Swap Interval

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Swap Interval is a means of synchronizing the swapping of front and back frame buffers with vertical blanks: the events in which the front frame buffer is used to refresh the display on the screen. It is a very common means of controlling frame "tearing," as often seen in high-motion-content graphics.

Swap Interval control is provided via platform-specific extensions.


The term "swap interval" itself refers to the number of v-blanks that must occur before the front and back frame buffers are swapped. A swap interval of 1 tells the GPU to wait for one v-blank before swapping the front and back buffers. A swap interval of 0 specifies that the GPU should never wait for v-blanks, thus performing buffer swaps immediately. Some video drivers may force Swap Interval to 1 or to 0 if specified by the user in the video card's control panel.

Assume that swap interval is set to 1. By invoking SwapBuffers (which implicitly calls glFlush), the software assures the graphics card that when all drawing commands are completed, the back frame buffer will be a completely finished product which is ready for display on the screen. After the back frame buffer has been successfully updated, any successive calls to SwapBuffers() are held off until the front frame buffer is available again, at which time the driver may allow the buffers to be swapped back-to-back for a short period of time, in the traditional sense of double buffering. However, this wait will aggravate frame skipping when the system cannot render the image quickly enough to meet the refresh rate, more so than when swap interval is set to 0. Adding a third buffer (triple buffering) resolves this issue.

In Windows

Use the WGL_EXT_swap_control extension to control swap interval. Check both the standard extensions string via glGetString(GL_EXTENSIONS) and the WGL-specific extensions string via wglGetExtensionsStringARB() to verify that WGL_EXT_swap_control is actually present.

The extension provides the wglSwapIntervalEXT() function, which directly specifies the swap interval. wglSwapIntervalEXT(1) is used to enable vsync; wglSwapIntervalEXT(0) to disable vsync.

In Linux / GLX

Use the GLX_SGI_swap_control extension to control swap interval. Check both the standard extensions string via glGetString(GL_EXTENSIONS) and the GLX-specific extensions string via glXQueryExtensionsString() to verify that the extension is actually present.

The extension provides glXSwapIntervalSGI(), which also directly specifies the swap interval. glXSwapIntervalSGI(1) is used to enable vsync; glXSwapIntervalSGI(0) to disable vsync.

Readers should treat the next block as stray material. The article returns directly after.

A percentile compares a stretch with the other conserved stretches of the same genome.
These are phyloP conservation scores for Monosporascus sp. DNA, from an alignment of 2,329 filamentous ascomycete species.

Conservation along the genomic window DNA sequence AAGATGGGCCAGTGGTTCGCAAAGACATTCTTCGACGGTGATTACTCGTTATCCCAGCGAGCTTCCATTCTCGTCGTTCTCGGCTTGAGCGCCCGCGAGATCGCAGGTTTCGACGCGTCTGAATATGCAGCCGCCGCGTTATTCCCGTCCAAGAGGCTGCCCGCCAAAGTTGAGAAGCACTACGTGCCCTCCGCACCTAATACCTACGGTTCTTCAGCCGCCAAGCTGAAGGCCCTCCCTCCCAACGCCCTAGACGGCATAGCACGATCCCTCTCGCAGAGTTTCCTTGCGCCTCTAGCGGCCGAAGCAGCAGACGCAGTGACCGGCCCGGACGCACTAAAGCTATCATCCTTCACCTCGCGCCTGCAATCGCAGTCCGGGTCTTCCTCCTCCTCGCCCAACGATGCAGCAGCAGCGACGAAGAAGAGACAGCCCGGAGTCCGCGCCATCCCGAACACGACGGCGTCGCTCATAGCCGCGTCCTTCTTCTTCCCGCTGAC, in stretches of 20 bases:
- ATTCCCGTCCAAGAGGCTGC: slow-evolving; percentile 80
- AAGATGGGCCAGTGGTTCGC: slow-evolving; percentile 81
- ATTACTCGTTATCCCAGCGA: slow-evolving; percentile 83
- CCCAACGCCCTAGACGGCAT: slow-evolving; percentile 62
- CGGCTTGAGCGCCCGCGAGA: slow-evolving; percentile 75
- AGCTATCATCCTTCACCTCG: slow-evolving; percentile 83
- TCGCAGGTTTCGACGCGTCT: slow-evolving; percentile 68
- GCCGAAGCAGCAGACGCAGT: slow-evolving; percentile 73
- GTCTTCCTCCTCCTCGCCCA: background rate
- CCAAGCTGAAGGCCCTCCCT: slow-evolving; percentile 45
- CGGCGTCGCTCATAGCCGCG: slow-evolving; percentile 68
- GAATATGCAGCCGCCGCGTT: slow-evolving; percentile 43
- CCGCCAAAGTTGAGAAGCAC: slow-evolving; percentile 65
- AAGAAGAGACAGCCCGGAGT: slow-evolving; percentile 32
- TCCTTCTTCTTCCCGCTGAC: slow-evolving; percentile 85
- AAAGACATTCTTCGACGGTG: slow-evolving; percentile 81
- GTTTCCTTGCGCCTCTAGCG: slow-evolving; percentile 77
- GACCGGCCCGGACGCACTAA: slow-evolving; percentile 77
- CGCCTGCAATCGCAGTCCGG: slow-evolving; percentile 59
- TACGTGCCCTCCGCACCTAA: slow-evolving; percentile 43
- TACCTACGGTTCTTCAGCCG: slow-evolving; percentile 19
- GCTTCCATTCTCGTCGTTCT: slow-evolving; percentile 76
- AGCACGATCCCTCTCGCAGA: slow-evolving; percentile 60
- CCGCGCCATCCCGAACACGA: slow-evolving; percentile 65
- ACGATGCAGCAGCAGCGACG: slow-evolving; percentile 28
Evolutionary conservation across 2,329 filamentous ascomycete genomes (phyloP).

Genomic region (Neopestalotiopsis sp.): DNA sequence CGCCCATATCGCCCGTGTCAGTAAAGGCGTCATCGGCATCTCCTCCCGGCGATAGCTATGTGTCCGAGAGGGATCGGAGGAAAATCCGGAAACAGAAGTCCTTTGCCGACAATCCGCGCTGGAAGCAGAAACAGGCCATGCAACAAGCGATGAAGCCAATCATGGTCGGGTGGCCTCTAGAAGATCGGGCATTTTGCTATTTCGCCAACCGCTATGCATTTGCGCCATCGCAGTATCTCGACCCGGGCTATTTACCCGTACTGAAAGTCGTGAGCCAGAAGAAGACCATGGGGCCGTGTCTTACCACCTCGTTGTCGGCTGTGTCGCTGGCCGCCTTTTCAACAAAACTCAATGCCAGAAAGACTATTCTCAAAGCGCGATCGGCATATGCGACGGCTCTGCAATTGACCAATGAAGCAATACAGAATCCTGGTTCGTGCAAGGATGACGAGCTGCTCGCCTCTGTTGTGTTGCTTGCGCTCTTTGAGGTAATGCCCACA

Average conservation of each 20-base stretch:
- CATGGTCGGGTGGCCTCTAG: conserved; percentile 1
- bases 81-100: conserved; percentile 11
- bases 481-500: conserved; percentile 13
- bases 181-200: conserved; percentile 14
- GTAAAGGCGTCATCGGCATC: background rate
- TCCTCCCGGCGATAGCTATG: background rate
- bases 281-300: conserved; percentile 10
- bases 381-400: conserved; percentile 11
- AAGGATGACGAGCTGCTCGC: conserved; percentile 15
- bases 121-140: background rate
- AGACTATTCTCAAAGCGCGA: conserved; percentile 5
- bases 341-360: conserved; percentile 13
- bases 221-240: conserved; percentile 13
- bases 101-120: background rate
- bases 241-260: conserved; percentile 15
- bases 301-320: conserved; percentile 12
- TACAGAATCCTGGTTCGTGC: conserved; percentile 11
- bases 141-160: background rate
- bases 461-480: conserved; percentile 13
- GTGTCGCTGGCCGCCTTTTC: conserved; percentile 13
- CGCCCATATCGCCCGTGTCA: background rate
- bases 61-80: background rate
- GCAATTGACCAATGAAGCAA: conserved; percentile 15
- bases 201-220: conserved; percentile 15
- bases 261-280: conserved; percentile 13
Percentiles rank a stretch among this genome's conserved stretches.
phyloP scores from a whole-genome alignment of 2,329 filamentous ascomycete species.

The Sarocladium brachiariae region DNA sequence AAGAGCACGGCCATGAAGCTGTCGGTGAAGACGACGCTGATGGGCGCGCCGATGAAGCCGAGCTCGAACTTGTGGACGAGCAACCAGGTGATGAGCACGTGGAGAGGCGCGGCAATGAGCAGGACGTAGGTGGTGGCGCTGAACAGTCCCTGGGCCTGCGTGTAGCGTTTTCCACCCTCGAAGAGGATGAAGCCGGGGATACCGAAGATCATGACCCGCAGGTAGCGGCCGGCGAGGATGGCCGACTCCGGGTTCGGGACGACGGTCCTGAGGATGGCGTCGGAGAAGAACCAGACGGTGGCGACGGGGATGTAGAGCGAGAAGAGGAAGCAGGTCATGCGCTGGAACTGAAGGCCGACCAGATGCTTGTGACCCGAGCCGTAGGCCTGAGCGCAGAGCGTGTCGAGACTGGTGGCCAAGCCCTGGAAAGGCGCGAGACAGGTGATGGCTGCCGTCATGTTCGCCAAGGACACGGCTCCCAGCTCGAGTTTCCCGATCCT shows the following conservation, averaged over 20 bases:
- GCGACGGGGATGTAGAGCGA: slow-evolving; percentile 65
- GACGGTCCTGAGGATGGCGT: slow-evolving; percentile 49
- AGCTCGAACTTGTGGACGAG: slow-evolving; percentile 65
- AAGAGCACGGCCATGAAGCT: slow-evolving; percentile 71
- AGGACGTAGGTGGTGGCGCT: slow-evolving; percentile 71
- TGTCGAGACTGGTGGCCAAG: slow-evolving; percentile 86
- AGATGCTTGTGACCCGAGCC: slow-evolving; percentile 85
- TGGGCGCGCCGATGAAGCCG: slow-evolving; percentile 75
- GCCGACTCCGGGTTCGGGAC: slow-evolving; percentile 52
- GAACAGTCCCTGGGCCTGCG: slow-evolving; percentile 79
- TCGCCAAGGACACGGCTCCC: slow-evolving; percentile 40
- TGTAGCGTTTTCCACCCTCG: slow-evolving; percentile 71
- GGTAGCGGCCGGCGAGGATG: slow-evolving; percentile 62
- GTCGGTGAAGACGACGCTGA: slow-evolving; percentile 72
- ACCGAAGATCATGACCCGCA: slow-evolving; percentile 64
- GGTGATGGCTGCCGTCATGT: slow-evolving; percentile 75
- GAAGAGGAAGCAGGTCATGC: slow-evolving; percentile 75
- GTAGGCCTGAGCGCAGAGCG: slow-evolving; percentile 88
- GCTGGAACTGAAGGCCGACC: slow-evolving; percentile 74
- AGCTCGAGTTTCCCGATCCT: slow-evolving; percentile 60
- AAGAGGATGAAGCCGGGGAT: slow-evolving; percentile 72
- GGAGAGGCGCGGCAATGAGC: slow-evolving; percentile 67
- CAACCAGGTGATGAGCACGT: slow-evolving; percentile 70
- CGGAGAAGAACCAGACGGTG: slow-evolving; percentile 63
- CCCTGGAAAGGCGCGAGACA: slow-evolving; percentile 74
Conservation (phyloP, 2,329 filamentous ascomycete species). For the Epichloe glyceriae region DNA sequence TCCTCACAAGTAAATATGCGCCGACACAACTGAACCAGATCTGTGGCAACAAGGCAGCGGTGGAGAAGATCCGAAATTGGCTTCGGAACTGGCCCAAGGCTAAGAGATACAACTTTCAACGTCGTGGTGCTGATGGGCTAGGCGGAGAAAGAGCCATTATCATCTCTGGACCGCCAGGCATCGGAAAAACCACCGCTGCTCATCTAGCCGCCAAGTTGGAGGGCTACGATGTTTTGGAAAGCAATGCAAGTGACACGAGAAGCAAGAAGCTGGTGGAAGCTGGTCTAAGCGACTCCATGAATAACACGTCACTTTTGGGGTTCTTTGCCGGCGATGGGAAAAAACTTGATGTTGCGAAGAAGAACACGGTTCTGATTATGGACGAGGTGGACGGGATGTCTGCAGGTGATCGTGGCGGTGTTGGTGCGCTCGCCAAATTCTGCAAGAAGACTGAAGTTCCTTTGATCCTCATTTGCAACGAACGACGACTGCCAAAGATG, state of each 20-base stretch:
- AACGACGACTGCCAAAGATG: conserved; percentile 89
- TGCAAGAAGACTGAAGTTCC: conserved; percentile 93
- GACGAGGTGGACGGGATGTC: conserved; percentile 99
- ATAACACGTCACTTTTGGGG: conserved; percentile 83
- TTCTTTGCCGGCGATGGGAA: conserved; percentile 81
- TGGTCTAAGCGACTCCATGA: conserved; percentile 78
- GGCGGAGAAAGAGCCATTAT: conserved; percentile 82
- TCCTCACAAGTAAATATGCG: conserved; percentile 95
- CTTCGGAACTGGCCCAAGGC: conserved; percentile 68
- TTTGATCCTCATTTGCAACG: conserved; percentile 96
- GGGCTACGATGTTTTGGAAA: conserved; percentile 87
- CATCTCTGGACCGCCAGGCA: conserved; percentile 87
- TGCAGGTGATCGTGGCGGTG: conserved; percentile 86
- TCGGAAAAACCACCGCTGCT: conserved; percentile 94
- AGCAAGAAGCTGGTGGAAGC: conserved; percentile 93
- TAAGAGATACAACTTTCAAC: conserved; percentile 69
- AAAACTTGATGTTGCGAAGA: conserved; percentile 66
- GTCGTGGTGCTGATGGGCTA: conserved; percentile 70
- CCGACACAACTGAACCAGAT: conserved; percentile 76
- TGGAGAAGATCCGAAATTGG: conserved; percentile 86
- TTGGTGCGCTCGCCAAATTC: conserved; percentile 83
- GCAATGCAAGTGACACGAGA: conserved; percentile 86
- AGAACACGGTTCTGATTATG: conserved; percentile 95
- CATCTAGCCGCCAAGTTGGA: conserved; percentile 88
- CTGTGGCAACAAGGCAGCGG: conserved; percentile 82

• Some ATI GLX drivers may report WGL_EXT_swap_control yet actually export glXSwapIntervalSGI.
  • Your application's use of swap interval may be overridden by external, driver-specific configuration. For example, forcing Vsync Off in a driver's control panel will prevent Vsync, even if swap interval is set to 1 in your application.
  • "My rendered objects lag behind the mouse cursor, but only when Vsync is enabled!" You probably have several frames queued up in the GPU. You may want to consider calling glFinish. See the synchronization discussion below.

GPU vs CPU synchronization

To glFinish or not to glFinish, that is the question!

Vsync without glFinish: SwapBuffers() instructs the GPU to swap the front and back buffers. This command is typically treated like any other GL command, and is executed by the GPU asynchronously from the CPU. As such, the CPU rendering thread does not block and is free to continue rendering subsequent frames. If the system can render 599 frames per second when the refresh rate is 60 Hz, 58 frames would be rendered obsolete by the 59th frame for the first v-blank. The 60th frame, being incomplete, would be carried over to the next v-blank. Video latency is (1/60)*((60-59)/60); 1/3600th of a second or 0.2777...ms.

Vsync with glFinish: The CPU thread can be synchronized with the buffer swap by calling glFinish() after SwapBuffers(). glFinish() causes the CPU thread to block until all queued commands are complete, including the buffer swap itself. This introduces a slight penalty as it kills throughput advantages offered by the GL pipeline when the video card is under consistent activity. Video latency becomes the same as the vertical refresh period; at 60 Hz, this is 1/60th of a second or 16.666...ms. This method may save power on laptops, but may be less favorable for fast-paced games such as Unreal Tournament.

In one test case, in which "Wait for Vertical Refresh" was set to Always on both setups, an Intel graphics chipset from a 2011 Sandy Bridge laptop was found to exclude the buffer swap from glFinish, thus churning 1000 frames per second, and a PCI-e 2.0 AMD Radeon HD 3870 from 2008 was found to drop to 55fps with the addition of glFinish to SwapBuffers. If GPU<->CPU synchronization is desired, you should use a high-precision/multimedia timer rather than SwapBuffers+glFinish.

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